Friday, July 7, 2006

White Guilt

I've recently finished reading Shelby Steele's White Guilt, and I heartily recommend it to anyone interested in race relations in America. Steele uses his recollections of a long drive along the California coast during the height of the Clinton/Lewinsky contretemps together with his reactions to a speech he heard Dick Gregory give back when he was a senior in college as springboards for some very insightful meditations on the loss of moral authority among whites and the benefits and harm that have accrued to blacks as a consequence.

Steele finds much for which to fault both whites and blacks in the way each tends to handle issues involving race, but one of the sins he doesn't think has been a major factor in racial matters since the 1960s is racism. Racism has been replaced by what he calls white guilt, and its consequence, white blindness.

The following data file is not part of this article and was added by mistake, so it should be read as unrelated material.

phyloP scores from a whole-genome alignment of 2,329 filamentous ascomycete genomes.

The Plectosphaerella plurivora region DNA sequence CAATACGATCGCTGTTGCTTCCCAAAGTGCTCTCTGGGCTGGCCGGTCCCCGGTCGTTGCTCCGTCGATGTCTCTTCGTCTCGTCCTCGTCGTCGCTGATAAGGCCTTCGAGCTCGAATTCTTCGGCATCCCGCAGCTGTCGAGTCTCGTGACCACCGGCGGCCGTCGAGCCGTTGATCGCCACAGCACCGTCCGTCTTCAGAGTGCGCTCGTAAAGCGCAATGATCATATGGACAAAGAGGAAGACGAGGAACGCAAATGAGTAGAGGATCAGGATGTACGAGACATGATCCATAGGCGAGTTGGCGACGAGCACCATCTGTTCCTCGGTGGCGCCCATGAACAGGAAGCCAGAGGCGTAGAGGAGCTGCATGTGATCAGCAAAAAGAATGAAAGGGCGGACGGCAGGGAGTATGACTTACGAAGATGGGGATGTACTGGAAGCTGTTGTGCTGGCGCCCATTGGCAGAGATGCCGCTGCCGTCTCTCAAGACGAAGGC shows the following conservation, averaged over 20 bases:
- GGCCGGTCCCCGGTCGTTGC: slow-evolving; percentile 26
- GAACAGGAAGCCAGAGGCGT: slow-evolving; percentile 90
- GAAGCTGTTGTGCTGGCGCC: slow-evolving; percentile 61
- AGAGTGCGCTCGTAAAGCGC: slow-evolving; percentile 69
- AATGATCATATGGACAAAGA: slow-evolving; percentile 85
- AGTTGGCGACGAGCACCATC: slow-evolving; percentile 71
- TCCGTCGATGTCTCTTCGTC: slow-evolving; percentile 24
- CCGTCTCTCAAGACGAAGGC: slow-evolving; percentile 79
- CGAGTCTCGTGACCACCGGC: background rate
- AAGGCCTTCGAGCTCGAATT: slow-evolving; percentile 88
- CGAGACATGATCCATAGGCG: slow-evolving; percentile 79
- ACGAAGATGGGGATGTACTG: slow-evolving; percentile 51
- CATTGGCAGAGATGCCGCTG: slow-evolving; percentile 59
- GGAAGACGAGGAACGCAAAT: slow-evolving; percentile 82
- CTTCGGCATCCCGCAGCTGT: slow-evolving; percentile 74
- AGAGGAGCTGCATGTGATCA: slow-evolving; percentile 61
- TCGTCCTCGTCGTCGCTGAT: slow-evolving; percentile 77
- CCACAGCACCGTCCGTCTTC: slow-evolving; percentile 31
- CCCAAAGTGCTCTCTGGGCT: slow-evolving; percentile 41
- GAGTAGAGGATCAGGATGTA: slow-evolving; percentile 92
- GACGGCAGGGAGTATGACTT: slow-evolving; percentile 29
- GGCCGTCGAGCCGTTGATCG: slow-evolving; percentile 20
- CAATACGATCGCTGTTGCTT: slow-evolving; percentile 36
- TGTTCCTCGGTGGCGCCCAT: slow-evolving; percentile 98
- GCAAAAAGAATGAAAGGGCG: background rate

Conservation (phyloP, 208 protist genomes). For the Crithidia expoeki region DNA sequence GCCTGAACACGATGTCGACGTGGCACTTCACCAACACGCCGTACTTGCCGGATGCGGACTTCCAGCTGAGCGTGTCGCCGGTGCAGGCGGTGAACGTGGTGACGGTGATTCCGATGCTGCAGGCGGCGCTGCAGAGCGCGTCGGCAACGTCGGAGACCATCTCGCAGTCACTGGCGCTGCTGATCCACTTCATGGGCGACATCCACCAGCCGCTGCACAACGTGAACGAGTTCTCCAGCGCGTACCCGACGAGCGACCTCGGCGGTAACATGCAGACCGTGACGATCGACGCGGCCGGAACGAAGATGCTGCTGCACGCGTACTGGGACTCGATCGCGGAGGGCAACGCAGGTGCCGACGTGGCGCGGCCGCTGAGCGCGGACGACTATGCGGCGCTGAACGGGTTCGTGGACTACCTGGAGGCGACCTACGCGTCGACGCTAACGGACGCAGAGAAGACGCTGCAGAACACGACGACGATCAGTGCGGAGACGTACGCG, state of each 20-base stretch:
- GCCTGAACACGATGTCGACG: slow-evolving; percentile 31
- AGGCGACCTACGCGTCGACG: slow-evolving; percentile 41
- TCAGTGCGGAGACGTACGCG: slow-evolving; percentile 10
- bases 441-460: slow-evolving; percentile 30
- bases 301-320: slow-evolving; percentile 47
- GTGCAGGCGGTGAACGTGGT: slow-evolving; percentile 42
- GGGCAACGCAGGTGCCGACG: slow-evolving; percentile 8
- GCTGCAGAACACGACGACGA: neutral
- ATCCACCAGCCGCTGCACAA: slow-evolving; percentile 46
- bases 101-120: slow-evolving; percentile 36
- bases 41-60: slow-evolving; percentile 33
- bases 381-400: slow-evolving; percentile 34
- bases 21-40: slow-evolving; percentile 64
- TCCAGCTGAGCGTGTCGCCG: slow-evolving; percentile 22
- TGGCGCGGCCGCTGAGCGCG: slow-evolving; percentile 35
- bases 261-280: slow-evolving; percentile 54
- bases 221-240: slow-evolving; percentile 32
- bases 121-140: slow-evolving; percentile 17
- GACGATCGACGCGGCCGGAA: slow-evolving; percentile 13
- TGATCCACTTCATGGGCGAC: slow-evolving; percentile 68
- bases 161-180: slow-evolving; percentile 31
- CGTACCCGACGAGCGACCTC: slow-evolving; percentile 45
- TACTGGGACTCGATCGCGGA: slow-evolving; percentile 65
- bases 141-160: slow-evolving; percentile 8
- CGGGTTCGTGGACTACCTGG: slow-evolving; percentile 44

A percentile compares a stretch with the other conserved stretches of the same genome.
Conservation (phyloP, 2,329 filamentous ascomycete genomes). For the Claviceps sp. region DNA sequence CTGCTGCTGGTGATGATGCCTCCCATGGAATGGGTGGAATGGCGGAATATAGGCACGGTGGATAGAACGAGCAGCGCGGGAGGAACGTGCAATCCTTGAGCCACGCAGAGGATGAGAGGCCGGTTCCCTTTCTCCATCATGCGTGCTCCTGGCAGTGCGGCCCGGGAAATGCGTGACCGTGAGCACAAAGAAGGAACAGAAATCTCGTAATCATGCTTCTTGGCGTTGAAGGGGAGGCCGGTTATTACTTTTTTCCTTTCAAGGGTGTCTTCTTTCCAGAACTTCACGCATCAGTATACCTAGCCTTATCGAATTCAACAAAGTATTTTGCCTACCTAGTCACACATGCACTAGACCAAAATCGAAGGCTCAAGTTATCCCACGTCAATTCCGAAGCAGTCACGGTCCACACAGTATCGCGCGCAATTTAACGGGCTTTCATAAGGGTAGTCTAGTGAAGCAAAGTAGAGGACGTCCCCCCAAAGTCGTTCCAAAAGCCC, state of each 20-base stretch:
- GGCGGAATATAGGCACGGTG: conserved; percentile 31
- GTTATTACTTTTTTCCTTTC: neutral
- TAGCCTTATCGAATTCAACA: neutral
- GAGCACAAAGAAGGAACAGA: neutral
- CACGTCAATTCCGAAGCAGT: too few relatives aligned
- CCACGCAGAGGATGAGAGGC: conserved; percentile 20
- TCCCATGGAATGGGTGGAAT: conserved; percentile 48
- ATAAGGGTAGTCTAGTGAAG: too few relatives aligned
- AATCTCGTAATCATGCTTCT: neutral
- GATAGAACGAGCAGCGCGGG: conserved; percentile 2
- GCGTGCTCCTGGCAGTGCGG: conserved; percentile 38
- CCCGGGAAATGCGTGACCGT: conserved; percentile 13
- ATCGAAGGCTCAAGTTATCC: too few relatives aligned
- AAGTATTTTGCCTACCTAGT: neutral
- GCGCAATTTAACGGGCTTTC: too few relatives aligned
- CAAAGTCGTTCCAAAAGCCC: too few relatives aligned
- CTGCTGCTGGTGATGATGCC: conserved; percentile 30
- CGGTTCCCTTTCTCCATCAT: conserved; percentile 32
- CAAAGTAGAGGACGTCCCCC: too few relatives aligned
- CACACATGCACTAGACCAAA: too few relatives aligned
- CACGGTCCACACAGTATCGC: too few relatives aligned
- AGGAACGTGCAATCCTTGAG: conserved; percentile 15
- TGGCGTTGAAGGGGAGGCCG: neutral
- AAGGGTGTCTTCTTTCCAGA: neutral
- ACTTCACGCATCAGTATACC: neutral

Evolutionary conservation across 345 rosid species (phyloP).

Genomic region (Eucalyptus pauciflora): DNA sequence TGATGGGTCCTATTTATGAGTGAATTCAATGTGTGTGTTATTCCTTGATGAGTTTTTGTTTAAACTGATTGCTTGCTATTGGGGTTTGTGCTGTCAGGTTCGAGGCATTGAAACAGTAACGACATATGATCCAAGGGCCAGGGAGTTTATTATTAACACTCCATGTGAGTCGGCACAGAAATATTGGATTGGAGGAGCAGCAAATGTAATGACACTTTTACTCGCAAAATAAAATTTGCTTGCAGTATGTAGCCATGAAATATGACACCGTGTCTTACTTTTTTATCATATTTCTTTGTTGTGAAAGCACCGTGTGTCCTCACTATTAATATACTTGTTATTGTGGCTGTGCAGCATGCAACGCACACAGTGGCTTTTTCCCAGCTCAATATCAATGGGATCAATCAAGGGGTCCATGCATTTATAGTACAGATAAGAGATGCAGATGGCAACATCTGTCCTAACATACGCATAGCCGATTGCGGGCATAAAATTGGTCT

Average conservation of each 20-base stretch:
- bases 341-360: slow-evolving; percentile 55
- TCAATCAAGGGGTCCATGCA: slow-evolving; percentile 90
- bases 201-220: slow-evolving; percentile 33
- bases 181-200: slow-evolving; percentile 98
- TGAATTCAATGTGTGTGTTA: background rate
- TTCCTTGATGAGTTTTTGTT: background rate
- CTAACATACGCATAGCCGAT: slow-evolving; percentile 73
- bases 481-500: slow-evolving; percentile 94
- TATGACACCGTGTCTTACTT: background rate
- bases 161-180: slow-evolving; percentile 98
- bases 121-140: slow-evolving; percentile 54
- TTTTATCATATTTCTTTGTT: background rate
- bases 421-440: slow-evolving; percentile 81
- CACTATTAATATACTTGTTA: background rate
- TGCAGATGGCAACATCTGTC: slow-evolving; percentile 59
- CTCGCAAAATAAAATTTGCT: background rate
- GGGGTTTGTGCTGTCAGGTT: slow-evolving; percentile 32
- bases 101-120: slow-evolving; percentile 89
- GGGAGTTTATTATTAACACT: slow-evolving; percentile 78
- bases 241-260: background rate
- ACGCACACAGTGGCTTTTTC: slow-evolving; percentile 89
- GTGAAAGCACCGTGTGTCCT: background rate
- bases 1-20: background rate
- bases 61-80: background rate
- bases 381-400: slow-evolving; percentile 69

With the revolution in civil rights of the fifties and sixties, Steele argues, it became very unfashionable for whites, even among themselves, to express racist sentiments. In fact, whites, particularly liberal whites, were overcome with a sense that they had lost the moral authority they formerly enjoyed by virtue of their whiteness. In an attempt to regain that authority whites have been desperate to demonstrate to blacks that they are not racists. This obsessive need to prove their racial bona fides is what Steele means by white guilt and it has been calamitous for blacks, not just because it has led to preference programs, quotas, affirmative action, and many lesser manifestations of the phenomenon which actually harm blacks but also because of the message of black inferiority it proclaims to both whites and blacks.